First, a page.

Location: Reproduction ResearchTitle: Abundance of total genomic 5-methylcytosine and 5-hydroxymethylcytosine in different pig tissues
Submitted to: Journal of Animal Science Supplement
Publication Type: Abstract Only
Publication Acceptance Date: 3/2/2013
Publication Date: 7/8/2013
Citation: Freking, B.A., Nonneman, D.J. 2013. Abundance of total genomic 5-methylcytosine and 5-hydroxymethylcytosine in different pig tissues. Journal of Animal Science. 91 (E-Supplement 2):537 (Abstract #TH185).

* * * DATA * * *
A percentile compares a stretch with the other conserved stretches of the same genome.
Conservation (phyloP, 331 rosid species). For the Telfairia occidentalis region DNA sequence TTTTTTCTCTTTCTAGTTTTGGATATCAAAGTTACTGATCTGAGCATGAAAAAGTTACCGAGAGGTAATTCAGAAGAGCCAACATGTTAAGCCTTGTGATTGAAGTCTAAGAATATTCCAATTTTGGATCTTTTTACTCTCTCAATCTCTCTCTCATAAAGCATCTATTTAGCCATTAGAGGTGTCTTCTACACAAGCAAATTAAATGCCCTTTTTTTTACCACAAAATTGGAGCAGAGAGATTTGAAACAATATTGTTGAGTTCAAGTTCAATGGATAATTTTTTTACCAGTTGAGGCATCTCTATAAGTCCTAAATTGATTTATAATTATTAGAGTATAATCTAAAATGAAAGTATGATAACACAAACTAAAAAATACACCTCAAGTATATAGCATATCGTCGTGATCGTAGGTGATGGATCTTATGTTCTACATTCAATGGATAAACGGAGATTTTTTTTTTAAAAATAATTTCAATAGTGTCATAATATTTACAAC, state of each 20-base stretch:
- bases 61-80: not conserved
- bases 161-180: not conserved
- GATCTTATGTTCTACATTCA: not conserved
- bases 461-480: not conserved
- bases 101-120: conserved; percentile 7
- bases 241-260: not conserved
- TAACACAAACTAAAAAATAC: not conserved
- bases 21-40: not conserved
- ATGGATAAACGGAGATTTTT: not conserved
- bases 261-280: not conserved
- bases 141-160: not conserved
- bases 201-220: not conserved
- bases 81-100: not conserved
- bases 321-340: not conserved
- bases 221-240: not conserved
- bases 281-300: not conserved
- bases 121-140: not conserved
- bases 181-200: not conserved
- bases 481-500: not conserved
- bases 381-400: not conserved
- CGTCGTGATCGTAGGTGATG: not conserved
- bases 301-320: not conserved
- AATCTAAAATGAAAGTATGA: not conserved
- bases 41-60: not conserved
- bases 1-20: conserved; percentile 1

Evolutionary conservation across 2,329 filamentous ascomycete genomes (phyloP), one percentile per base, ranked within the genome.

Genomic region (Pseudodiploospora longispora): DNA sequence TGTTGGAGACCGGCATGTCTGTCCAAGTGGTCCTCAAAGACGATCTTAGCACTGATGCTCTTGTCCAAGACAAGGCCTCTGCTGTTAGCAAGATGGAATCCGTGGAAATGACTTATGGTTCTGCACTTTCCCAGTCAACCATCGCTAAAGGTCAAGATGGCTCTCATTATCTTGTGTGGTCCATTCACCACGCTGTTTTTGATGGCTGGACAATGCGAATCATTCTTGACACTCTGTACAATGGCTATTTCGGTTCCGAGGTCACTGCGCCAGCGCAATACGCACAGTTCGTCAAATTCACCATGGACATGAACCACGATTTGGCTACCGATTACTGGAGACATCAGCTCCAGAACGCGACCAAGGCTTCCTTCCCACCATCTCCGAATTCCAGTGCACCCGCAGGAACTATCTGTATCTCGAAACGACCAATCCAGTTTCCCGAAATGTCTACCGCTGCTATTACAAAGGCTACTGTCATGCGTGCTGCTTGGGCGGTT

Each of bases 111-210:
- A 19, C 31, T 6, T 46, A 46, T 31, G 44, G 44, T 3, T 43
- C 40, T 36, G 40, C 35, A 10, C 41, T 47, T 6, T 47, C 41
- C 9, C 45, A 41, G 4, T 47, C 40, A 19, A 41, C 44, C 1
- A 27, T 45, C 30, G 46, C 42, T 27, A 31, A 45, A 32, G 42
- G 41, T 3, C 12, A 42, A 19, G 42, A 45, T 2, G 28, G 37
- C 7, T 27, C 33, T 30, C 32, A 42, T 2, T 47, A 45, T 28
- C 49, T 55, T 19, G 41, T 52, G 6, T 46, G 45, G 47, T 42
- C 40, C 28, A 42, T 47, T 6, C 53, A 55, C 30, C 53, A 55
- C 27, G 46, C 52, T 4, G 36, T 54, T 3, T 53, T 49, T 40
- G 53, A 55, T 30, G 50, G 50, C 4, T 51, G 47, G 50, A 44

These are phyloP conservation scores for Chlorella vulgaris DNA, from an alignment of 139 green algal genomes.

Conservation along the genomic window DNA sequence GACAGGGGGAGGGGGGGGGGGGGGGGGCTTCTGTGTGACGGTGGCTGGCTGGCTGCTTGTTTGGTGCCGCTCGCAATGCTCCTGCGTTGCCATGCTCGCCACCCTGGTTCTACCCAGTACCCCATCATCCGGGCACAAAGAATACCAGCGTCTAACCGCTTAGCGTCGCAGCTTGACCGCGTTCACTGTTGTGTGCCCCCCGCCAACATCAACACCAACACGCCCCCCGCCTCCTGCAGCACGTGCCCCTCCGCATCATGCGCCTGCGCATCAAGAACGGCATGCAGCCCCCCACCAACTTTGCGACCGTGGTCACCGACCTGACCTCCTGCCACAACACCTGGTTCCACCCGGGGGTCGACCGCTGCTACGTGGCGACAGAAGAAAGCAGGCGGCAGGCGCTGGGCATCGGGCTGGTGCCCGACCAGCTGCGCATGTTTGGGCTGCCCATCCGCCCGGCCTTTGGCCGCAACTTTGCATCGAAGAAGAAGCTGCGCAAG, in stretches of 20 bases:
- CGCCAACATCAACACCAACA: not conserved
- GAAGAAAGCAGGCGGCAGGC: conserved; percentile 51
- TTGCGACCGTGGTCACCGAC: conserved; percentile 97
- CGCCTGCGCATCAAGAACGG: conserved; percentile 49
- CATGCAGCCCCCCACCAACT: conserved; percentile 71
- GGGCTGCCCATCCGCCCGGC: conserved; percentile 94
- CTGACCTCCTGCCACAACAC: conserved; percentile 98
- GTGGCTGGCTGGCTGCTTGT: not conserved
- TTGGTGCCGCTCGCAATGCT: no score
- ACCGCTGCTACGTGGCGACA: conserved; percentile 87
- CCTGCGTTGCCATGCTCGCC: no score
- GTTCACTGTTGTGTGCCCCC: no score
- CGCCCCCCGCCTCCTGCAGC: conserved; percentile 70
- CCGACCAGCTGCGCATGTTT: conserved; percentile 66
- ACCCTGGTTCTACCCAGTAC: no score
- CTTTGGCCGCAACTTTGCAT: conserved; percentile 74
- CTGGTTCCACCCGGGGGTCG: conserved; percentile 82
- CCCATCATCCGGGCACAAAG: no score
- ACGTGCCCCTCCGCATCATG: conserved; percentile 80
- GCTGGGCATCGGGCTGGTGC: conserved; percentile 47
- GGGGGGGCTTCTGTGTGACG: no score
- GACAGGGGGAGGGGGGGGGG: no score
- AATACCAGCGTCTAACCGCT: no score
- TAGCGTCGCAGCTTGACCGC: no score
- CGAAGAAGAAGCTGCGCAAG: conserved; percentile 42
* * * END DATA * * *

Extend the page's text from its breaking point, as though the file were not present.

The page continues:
Technical Abstract: Methylation of genomic DNA is essential in regulating gene expression in many biological processes including reproduction, development, and growth. Cytosine residues in mammalian genomes are enzymatically modified to 5-methylcytosine (5MC), which participates in transcriptional regulation of genes. The 5MC modified base can be further enzymatically altered to 5-hydroxymethylcytosine (5hMC) by the TET family of methylcytosine dioxygenases. The function of 5hMC in gene regulation is not clear. Because these two modifications are indistinguishable by traditional sequencing methods even when supplemented by bisulfite conversion, analysis of 5MC and 5hMC is confounded using that approach. Our objective was to quantify the abundance of both modified bases in several porcine tissues using a colorimetric immunoassay specific for each modification. The content of 5MC or 5hMC DNA was quantified using a commercially available kit according to the manufacturer’s instructions. Eight mature pregnant females (4 multi-parous Meishan, 4 primiparous white composite) were sampled for 11 different tissues at critical periods during gestation to contribute fetal tissues for a separate study. Tissues included brain, endometrium, heart, small intestine, kidney, muscle, liver, lung, ovary, pancreas, and uterus. Data were analyzed by mixed-model ANOVA procedures fitting breed and tissue as fixed effects and gilt as a random effect. Breed was not significant for any of the variables tested so data are presented by tissue across breeds as a percentage of total DNA. Values for 5MC ranged from 1.25 ± 0.26% for pancreas to 5.68 ± 0.26% for small intestine. Values for 5hMC ranged from 0.006 ± 0.014% for pancreas to 0.294 ± 0.014% for brain. These data indicated a higher abundance of 5hMC and a higher ratio of 5hMC to 5MC in brain tissue (1.7-fold) compared to all other tissues examined, perhaps indicating a greater role of this modified base in tissues of the central nervous system. USDA is an equal opportunity provider and employer.